Download full Alaska State Consumer Protection Profile (pdf)
Which state consumer protection provisions could be used to protect consumers from junk food marketing?
Alaska’s Unfair Trade Practices and Consumer Protection Act (“UTPCPA”) is modeled off of the Federal Trade Commission Act (“FTCA”). In general it prohibits “[u]nfair methods of competition and unfair or deceptive acts or practices in the conduct of trade or commerce . . . .” Alaska Stat. § 45.50.471(a). Specific prohibitions that could apply to food marketing include trade practices that:
Cause a “likelihood of confusion or misunderstanding as to the source, sponsorship, or approval, or another person’s affiliation, connection, or association with or certification of goods or services.” Alaska Stat. § 45.50.471(b)(3);
Represent that “goods or services have sponsorship, approval, characteristics, ingredients, uses, benefits, or quantities that they do not have or that a person has a sponsorship, approval, status, affiliation, or connection that the person does not have.” Alaska Stat. § 45.50.471(b)(4);
Represent “that goods or services are of a particular standard, quality, or grade, or that goods are of a particular style or model, if they are of another.” Alaska Stat. § 45.50.471(b)(6);
Engage in “any other conduct creating a likelihood of confusion or of misunderstanding and which misleads, deceives or damages a buyer or a competitor in connection with the sale or advertisement of goods or services.” Alaska Stat. § 45.50.471(b)(11); and
Use or employ “deception, fraud, false pretense, false promise, misrepresentation, or knowingly concealing, suppressing, or omitting a material fact with intent that others rely upon the concealment, suppression, or omission in connection with the sale or advertisement of goods or services whether or not a person has in fact been misled, deceived or damaged.” Alaska Stat. § 45.50.471(b)(12).
Does Alaska law provide any special protections for child consumers?
Alaska’s UDTPCA has no specific provision protecting children as vulnerable consumers. Alaska courts give great weight to interpretations of the federal FTCA, Defense Research Institute (DRI), Unfair Trade Practices: A Compendium of State Law 20 (2005), and the Federal Trade Commission has recognized an exception from the general “reasonable person” standard for FTCA actions when advertising is aimed at a vulnerable or particularly susceptible audience. Federal Trade Commission, See Deception Policy Statement, appended to In re Cliffdale Assocs., Inc., 103 F.T.C. 110, 177 (1984), http://www.ftc.gov/bcp/policystmt/ad-decept.htm. This lesser standard should be applied when children, who by their very nature are particularly susceptible, are the target audience of food advertising.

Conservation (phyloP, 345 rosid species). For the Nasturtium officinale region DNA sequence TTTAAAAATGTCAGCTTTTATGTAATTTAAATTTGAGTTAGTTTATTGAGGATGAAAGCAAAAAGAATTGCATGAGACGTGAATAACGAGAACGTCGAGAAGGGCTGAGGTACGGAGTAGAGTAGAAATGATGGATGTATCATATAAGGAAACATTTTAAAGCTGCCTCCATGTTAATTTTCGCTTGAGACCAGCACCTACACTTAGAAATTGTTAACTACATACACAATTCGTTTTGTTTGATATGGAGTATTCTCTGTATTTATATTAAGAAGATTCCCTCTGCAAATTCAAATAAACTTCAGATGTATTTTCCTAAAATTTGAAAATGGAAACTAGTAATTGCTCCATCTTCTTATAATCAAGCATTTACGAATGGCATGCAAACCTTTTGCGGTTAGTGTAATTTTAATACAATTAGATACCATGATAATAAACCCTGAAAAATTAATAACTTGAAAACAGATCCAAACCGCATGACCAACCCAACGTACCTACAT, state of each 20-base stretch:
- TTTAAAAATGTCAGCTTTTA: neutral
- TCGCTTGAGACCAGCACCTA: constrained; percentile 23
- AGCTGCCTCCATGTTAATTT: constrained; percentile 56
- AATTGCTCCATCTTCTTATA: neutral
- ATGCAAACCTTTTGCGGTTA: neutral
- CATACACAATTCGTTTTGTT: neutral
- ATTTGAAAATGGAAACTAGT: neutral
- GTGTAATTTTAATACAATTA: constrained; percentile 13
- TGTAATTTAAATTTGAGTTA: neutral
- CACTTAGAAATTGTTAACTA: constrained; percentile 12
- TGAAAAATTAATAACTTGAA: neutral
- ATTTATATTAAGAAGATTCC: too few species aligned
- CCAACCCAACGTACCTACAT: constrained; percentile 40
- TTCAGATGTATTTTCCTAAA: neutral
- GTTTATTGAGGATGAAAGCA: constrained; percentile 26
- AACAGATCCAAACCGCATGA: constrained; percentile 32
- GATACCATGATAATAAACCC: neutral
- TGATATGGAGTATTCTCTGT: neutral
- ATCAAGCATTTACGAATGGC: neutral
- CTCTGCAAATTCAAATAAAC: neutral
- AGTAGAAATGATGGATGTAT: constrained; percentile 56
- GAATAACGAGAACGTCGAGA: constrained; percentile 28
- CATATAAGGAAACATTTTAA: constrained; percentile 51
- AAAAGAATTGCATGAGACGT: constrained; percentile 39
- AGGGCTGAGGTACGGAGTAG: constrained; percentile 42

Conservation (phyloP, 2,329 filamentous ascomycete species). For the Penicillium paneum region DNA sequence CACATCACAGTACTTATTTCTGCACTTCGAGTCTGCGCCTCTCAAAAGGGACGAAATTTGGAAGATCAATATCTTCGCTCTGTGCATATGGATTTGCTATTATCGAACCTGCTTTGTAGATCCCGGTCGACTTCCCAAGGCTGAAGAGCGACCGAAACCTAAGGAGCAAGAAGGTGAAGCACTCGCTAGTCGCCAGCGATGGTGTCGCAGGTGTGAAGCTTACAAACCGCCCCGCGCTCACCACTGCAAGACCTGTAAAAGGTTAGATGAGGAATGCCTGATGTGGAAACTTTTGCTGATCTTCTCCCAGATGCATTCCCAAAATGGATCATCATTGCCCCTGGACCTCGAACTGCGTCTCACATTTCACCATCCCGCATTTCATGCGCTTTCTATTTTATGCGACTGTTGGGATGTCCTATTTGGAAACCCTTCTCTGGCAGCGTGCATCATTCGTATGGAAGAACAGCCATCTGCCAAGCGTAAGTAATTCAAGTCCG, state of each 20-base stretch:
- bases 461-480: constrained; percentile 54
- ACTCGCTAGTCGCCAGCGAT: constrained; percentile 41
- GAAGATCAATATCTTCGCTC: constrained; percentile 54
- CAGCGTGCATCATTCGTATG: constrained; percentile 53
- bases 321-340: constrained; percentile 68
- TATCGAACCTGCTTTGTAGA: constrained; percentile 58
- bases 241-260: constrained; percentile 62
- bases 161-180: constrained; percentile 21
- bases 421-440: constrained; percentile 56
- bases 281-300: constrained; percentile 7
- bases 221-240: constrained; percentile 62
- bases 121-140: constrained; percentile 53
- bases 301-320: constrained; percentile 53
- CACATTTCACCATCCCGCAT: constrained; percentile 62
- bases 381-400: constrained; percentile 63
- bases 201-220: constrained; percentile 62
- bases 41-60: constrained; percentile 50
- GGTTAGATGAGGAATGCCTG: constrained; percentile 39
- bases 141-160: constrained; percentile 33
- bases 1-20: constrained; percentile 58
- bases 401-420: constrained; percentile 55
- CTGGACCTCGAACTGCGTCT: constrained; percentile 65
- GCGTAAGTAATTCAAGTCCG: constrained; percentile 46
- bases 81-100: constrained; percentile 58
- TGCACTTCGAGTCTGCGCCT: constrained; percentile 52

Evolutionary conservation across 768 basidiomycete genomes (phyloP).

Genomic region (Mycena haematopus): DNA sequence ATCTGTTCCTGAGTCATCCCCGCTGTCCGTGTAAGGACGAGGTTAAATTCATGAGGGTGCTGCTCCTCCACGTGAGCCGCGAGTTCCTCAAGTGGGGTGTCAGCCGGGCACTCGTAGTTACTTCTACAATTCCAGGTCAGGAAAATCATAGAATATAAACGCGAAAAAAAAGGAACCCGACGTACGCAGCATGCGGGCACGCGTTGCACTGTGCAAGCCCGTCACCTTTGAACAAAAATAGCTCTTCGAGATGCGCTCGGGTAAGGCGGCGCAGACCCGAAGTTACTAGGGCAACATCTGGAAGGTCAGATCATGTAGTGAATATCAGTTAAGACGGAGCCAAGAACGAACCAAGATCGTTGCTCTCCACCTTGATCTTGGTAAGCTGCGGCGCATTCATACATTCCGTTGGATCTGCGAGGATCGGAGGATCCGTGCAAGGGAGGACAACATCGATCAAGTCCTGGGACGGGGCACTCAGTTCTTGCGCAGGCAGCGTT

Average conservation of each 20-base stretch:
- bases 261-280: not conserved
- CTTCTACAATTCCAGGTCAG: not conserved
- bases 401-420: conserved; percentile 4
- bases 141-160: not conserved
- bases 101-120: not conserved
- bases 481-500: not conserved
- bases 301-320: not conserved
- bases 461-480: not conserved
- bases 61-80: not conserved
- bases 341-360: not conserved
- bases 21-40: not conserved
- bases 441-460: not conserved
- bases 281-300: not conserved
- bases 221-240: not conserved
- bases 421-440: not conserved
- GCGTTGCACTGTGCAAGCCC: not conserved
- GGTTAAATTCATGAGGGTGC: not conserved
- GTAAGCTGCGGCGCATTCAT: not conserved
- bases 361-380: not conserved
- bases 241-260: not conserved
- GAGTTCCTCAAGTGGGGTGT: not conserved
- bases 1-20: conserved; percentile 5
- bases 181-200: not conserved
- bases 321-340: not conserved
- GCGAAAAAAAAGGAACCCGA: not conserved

Who can bring a lawsuit?
The Attorney General, private consumers and classes of private consumers can file suit.
What needs to be shown to make out a claim?
Plaintiffs must establish a prima facie case: “(1) that the defendant is engaged in trade or
commerce; and (2) that in the conduct of trade or commerce, an unfair act or practice occurred.”
Odom v. Fairbanks Memorial Hosp., 999 P.2d 123, 132 (Alaska 2000) (internal citations
omitted). A plaintiff need not suffer actual injury. Rather, “all that is required is a showing
that the acts and practices were capable of being interpreted in a misleading way.” Odom
v. Fairbanks Memorial Hosp., 999 P.2d 123, 132 (Alaska 2000). In a private action, a plaintiff
must suffer an “ascertainable loss of money or property.” Alaska Stat. § 45.50.531(a).
A showing of reliance is not required. Odom v. Fairbanks Memorial Hosp., 999 P.2d 123, 132
(Alaska 2000). A showing of intent to deceive is only required when a claimant alleges that a
defendant knowingly concealed, suppressed or omitted a material fact. Alaska Stat. §
45.50.471(b)(12) (expressly requiring the actor to possess the requisite intent).
What are the powers of the Attorney General to protect kids from junk food marketing?
The Alaska Attorney General has the power to investigate and enforce the UDTPCA. The Attorney
General may issue an injunction, Alaska Stat. § 45.50.501, and may petition the court for
civil penalties of not less than $1,000 and not more than $25,000 per violation of an injunction
or restraining order. Alaska Stat. § 45.50.551)(a). The Attorney General may pursue civil
penalties of up to $5,000 per violation of the UDTPCA. Alaska Stat. § 45.50.551(b). The Alaska
Attorney General may also promulgate rules under the UDTPCA. Alaska Stat. § 45.50.491. Current
rules, however, do not pertain to food marketing, but rather involve regulation of insurance,
retail, and mortgage sales.
How does the law compensate consumers?
Under Alaska law, private plaintiffs may recover treble damages: plaintiffs may recover “for
each unlawful act or practice three times the actual damages or $ 500, whichever is greater.”
Alaska Stat. § 45.50.531(a). If, however, “a person receives an award of punitive damages
[treble damages] . . . the court shall require that 50 percent of the award be deposited into
the general fund of the state.” Alaska Stat. § 45.50.531(i). Other relief is available at the discretion
of the court. Alaska Stat. § 45.50.531(i). Private parties may seek injunctive relief.
Alaska Stat. § 45.50.535.
Who is liable for attorney’s fees?
A successful plaintiff is entitled to reasonable attorney’s fees. Alaska Stat. § 45.50.537(a). If
the court finds the action was frivolous, the plaintiff will be liable for defendant’s attorney’s
fees. Alaska Stat. § 45.50.537(b).
DISLCAIMER: This legal summary is for informational purposes only. Please consult an attorney for legal advice. All information reflects legal research conducted in 2010.
Supported by the Robert Wood Johnson Foundation’s Healthy Eating Research Program (#66968).